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Imm jest cum back from Jones,'
An' my old eyes are dim
With tears, for I wuz present
W'eu death cum after Jim;
Ycr know he had the fever,
An' how the doctor said
He never could recover-
Yes, Marthy, Jim is dead.
W'eu I K»t thar his mother
Wuz kiieeliiT by his side.
An' both her ban's held his v.
She watched his face an' cried;
A dimly burnin' caudle
Throwed light about the room
An' all wuz still exceptiu'
Her wails of grief au' gloom.
The preacher an' the uabers
Stood weepin' 'roun the bed,
An' Bill, the poor boy's father,
Iv sorrer hung his head.
His heart wuz almost broken,
'Twuz bleediu' sore an' sad.
It wuz the hour o' partiu'
Wi' the only child he had.
His mother riz an' kissed him,
Iyocked in her warm embrace,
She moaned: "Oh! kiss me; kiss me.
An' tears fell on his face;
He oped his eyes an' whispered,
His face put on er smile:
"Ise doiu' ter heaven, mamma,
Oo turn up after 'while."
The preacher sed: "God saycth,
'Ter all of seteh ez he,
" -You suffer little chil'ren
Ter cum up here ter me,
The nabors gathered closer
Around that bed an' cried,
We'u little Jim sed: "Mamma;
"Dood bye, Pap!" on' died.
l'oor Bill! I'll tell yer, Marthy,
My eyes with tears got dim,
W'eu Tseed Bill 'er weepin,
My heart went out ter him,
I told him that "in heaven
lim's life 'ould be a joy,"
"I know," said he, "but heaven
Won't give me back my boy.
] left Bill's wife iv sadness
With sorreriu each breath,
An' tryiu' ter warm with kisses
The lips sealed cold in death,
I left them in thar trouble,
Shuck ban's with her an' him,
An' cum away a thiukiu'
God wanted little Jim.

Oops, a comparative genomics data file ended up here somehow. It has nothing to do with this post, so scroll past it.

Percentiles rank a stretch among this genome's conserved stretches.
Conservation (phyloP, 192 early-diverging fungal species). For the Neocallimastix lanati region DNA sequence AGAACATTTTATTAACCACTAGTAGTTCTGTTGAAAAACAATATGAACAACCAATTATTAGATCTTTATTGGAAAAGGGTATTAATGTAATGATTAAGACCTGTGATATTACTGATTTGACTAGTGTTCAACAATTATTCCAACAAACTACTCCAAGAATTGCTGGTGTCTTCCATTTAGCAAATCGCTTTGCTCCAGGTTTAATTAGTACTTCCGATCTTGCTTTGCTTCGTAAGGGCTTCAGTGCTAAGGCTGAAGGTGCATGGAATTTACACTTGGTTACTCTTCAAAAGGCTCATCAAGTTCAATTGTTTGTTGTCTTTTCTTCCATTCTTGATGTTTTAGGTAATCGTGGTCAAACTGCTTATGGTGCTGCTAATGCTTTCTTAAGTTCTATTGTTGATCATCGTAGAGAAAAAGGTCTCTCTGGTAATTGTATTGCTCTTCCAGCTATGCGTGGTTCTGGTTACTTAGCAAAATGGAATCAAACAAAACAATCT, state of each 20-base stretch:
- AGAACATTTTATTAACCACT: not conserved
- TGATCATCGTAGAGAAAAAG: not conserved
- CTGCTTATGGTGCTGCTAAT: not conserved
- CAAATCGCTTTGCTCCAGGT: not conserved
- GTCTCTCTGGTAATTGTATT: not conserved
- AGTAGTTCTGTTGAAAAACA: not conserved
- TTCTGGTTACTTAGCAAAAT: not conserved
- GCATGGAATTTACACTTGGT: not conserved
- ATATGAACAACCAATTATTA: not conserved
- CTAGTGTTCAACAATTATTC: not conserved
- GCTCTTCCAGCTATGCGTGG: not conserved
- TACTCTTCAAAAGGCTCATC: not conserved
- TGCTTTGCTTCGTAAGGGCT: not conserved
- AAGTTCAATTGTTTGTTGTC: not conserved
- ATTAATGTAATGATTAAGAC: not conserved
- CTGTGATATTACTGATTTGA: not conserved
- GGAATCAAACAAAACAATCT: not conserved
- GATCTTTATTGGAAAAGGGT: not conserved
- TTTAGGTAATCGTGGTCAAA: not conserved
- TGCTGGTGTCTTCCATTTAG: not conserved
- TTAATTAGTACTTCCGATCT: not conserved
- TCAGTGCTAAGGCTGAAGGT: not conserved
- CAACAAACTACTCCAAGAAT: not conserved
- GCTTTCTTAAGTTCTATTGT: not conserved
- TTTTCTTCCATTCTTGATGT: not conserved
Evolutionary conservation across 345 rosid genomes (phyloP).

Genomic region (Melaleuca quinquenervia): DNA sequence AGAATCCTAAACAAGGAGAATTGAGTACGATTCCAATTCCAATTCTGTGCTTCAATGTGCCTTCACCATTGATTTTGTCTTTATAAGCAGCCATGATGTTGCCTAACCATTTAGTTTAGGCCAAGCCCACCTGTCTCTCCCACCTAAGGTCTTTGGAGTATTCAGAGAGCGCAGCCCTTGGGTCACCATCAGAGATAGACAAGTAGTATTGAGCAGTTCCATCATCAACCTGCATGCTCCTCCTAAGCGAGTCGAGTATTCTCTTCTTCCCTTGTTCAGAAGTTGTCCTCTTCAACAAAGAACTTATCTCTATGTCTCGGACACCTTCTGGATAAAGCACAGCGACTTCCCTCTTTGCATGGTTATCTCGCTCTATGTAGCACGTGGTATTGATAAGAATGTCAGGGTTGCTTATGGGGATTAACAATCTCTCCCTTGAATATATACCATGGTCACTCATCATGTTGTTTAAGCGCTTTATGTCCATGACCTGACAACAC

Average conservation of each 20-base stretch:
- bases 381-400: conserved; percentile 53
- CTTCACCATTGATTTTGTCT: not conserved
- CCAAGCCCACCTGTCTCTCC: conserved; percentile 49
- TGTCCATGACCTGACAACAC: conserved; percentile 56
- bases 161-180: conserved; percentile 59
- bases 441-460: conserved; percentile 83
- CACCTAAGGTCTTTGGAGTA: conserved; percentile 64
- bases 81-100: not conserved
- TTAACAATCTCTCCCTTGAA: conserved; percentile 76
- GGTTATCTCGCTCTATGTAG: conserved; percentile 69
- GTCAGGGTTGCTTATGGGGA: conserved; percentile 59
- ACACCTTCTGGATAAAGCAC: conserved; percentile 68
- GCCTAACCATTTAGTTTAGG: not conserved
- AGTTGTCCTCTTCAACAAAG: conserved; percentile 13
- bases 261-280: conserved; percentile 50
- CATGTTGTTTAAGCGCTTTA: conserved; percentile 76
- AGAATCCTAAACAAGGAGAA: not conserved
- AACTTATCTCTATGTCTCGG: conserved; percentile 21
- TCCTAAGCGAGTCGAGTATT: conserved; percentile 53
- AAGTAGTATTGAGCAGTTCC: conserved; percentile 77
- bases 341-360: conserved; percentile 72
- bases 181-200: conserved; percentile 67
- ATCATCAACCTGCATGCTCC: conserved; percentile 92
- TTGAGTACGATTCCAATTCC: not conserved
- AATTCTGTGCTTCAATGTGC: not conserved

Well, let us read our Bible,
An' kneel in pra'r ter Him,
An' ask that He will welcome
The soul of Little Jim,
An' trust sum day iv heaven,
The parents' heart with joy,
Will meet a white-winged angel-
Bill Jones' little boy.
—Will S. Hays, in Courier Journal.
By Ermiutinc Young.
I'erhaps the name had something to do
with it. At any rate, ever since she was a
little «irl, the family and neighbors had
marvelled over Keziah's idiosyncrasies.
But the springtime of tfrlbood had long
since departed, and each added year had
brought with it an increasing number of in
stances that proved to the world at large
and Berrytown in particular, that Keziah
Flint was not as other people.
I remember the first time I saw her as if
it were yesterday. We had lately moved
to the town, and she was the Hrst person
who called upon my mother.
My sister Carrie and I were playing on
the lawn—we called it a "front yard" in
those days—when we saw coming toward
us a tall, thin female, whose gait was in no
wise impeded by the length of her Bkirts.
Her boots were made for comfort rather
than elegance, and her bonnet—how shall I
describe it? A black silk calash, the in
ventor of which must have lain awake